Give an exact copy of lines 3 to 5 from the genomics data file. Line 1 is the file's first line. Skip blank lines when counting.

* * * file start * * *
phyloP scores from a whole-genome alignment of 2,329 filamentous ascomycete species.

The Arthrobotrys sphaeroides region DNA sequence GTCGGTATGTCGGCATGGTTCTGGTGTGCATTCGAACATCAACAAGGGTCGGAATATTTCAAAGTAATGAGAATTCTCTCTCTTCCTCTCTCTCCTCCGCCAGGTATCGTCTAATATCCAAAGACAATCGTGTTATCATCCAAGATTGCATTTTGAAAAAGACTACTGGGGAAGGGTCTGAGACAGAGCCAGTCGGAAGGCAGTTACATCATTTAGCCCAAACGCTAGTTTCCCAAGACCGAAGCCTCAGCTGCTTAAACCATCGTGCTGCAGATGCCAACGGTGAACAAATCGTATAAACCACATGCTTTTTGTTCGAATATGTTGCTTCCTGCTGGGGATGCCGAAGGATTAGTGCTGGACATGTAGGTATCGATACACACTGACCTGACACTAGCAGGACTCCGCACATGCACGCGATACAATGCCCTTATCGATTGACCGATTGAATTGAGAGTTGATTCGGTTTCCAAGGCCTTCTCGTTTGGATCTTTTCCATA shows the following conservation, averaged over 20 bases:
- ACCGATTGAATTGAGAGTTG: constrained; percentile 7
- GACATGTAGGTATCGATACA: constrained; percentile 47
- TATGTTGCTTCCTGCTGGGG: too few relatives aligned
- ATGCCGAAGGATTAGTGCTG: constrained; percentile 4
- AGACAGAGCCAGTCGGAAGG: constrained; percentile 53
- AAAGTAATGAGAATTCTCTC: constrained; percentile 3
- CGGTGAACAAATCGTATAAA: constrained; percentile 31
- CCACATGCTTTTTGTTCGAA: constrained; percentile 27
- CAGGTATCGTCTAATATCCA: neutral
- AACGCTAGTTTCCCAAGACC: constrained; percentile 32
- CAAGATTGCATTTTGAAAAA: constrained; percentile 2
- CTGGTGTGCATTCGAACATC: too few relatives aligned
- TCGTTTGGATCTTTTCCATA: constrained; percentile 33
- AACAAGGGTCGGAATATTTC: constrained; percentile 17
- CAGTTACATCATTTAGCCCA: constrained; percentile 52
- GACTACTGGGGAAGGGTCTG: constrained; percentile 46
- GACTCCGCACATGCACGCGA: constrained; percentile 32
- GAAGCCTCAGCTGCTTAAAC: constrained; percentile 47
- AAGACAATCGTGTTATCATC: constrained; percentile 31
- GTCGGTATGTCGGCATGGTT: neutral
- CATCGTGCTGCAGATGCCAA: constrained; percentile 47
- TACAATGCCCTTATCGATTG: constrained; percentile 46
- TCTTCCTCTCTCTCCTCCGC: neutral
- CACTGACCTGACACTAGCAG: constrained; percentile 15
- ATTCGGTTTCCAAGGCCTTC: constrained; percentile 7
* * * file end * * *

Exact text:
- ACCGATTGAATTGAGAGTTG: constrained; percentile 7
- GACATGTAGGTATCGATACA: constrained; percentile 47
- TATGTTGCTTCCTGCTGGGG: too few relatives aligned